Competition

Chris_A's picture

How do you deal with competition when selling services and products online? Do you offer them cheaper? Do you present yourself better? What gives you the edge over them?

danielledavidson's picture

I think that giving a little

I think that giving a little more to the payer is what sets me over the edge. If someone wants something done and the competition says that they will give the person 5 photos they take, I say that I will give 6. It's just about trying to give people more, but so long as it's worth the money.

WisTex's picture

Be a High Quality Provider

I try to differentiate myself from the competition somehow, whether that be a unique offering, or simply superior service.

I do not like lowering my prices, as I would rather be the high quality provider that costs a bit more and is the best on the market, than be the lowest price cheap provider that has to cut corners to make a profit.

Scott M. Stolz
Complete Hosting Guide, Editor-in-Chief
WisTex, Director & CEO

Tagobs's picture

I stick with my prize, but I

I stick with my prize, but I might consider raising the quality or speed of my service. I don't like doing stuff too cheap, because then I'll have to fill a lot of orders to actually earn something, and I simply don't got the time for that.

Chris_A's picture

I think that in the beginning

I think that in the beginning, going out of your way and offering more, for a low price, is the way to go, just so you can up your reputation. Later on, you can up the price. But keep offering more then requested. That way you are sure to keep your clients coming back.

danielledavidson's picture

Yeah I agree with you. It's

Yeah I agree with you. It's hard out there, but if you're willing to do a little more work then you will be able to beat the competition. People are always looking for a bargain.

Come In Low With Superior Service

I usually size up my competition and see what they are offering. Then I usually come in with a lower price and superior service. Once you have proven yourself to a new client then the sky is the limit. Most people want quality service over the lowest price. When you give them both from the start it is hard to resist.

WisTex's picture

Raising My Rates Increased Sales

Brian makes an awesome point, and I did the same thing and it was effective.

Although this example is not in online sales, it demonstrates the power of doing research and having the right price.

When I was first starting out years ago, I offered on-site computer training, mostly for corporations. Microsoft Office, Windows, How to Build Websites, that type of stuff. At first I charged $55 an hour, and although that was pretty cheap, I had a hard time getting customers, and the customers that I did get were cheap and wanted me to lower the price more. It was frustrating, to say the least.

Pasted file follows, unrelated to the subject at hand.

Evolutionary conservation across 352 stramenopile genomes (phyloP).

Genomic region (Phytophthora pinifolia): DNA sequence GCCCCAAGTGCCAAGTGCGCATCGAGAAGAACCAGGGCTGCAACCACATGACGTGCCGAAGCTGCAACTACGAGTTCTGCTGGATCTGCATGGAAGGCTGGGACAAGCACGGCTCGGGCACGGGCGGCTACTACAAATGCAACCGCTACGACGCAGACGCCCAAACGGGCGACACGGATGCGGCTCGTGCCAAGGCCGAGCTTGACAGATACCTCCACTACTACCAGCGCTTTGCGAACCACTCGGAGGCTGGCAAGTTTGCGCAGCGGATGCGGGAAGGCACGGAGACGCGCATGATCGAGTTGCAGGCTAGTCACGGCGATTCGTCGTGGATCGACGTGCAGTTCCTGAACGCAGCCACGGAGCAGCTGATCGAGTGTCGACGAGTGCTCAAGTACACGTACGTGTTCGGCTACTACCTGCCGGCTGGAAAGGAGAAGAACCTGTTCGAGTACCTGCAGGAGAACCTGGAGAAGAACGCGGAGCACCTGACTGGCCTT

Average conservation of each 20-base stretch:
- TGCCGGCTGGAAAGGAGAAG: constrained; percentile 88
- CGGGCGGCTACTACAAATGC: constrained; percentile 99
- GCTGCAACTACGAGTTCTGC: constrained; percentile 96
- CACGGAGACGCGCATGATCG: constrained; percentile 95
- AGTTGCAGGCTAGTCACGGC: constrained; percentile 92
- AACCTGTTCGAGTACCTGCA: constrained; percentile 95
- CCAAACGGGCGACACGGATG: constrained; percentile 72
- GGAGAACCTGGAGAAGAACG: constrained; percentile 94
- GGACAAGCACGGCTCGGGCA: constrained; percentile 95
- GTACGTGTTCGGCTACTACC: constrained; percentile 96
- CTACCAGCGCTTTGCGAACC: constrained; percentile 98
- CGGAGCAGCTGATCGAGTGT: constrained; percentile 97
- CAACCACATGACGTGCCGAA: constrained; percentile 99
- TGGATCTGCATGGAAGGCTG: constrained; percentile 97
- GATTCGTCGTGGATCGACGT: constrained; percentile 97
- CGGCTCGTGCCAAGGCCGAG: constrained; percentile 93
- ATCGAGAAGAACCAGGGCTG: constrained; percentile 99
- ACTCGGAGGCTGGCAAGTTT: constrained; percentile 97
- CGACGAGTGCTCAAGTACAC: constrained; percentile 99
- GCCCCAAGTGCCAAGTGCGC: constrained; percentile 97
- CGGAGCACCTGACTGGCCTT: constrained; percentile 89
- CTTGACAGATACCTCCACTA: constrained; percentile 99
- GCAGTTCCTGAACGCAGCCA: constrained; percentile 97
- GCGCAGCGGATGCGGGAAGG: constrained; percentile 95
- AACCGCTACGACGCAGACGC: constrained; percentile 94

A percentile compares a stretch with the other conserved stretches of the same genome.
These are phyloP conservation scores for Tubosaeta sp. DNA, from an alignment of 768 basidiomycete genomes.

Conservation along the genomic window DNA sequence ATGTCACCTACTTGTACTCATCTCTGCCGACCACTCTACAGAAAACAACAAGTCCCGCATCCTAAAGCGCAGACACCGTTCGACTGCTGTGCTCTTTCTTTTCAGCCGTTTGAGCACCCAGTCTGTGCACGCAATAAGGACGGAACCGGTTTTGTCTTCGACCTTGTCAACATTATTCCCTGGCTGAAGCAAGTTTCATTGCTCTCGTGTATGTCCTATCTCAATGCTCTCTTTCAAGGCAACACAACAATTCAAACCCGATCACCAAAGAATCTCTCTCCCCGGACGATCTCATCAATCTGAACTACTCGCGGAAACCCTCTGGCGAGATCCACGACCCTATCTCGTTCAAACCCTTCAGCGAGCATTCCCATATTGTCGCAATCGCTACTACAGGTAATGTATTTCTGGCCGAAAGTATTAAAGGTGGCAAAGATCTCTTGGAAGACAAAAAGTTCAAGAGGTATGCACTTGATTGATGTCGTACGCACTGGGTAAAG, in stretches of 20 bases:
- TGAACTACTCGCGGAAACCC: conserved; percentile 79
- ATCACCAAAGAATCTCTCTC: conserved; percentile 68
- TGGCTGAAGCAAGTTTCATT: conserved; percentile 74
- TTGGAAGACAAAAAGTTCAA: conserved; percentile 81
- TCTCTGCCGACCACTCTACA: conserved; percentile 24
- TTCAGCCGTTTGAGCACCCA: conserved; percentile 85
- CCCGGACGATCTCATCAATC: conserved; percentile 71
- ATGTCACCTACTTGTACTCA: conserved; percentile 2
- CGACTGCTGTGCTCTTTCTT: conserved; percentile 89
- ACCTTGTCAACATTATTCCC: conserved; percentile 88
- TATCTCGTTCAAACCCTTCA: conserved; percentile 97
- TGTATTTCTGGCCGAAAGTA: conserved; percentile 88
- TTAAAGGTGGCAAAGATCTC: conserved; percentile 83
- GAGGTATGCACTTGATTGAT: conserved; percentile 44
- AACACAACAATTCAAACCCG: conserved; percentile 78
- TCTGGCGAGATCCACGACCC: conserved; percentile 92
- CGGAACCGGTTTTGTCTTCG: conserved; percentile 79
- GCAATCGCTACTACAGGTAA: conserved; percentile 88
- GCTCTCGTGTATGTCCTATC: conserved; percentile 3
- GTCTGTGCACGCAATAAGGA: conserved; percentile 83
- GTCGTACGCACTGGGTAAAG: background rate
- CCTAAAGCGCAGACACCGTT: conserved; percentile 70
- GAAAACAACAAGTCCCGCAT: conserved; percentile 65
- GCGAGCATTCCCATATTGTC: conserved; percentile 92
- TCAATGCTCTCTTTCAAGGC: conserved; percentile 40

I later did some research and was surprised to find out that my competitors were offering the same service for $99 per hour. In fact, that seemed to be the rate. Noone else locally was charging anything other than $99 an hour at the time. (The price is now higher.)

So, still being green, but wanting to earn more money, I increased by price to $79 per hour, a nice jump up from $55 an hour. And knowing that everyone else charged more, I started refusing to give discounts. It was $79 and if they didn't like it, they were welcome to call a competitor and pay $99.

An interesting thing happened. The cheap customers disappeared. They wouldn't pay the $79 even though it was cheaper than everyone else. Sales increased. Yes, you heard that right. Sales increased. Serious customers who did their research knew what the going rate was, and $79 was a deal, but still high enough to indicate that I was a professional.

When I charged $55 a hour, maybe one it 10 serious calls would convert into a sale. (My website already explained everything and by the time people called, they usually were ready to buy.) When I charged $79 per hour, about 50% to 70% of serious calls converted to a sale on the first call. (I define a serious call, in this case, as a buyer who appears to have already decided to purchase from someone, and has called me asking about my services.)

See, $55 was way too low and it screamed amateur, since everyone else was charging double. And I was treated like an amateur as a result. And, well, at the time, I was... even though I always provided great work.

So the moral of the story, when you are first starting out, you need to do your research, and price yourself somewhere near what your competitors are charging, and perhaps undercut them a little. Not a lot, but enough where people notice you are cheaper.

If you provide quality work, this will give you a nice boost in sales, and then, depending on the what you are selling, some nice reoccurring customers.

As you grow, you can start offering premium options that are the same price or more expensive to imcrease profits. But that is another post. ;)

Scott M. Stolz
Complete Hosting Guide, Editor-in-Chief
WisTex, Director & CEO

Spence's picture

I used to

I used to have low prices and always try to compete that way, but that was before I learned that it is ALWAYS about marketing. If you wun a website, it's how you market that, if you offer service on another site like Fiverr, it is how you market yourself and your service. Obviously you can try to "up" your competition for the same price if it doesn't make the work not worth the time for you, and when you start out you are unknown and might have to take what you can get. But in the end, offer after what you are worth considering your skill and time. Go after the customers instead of waiting on them.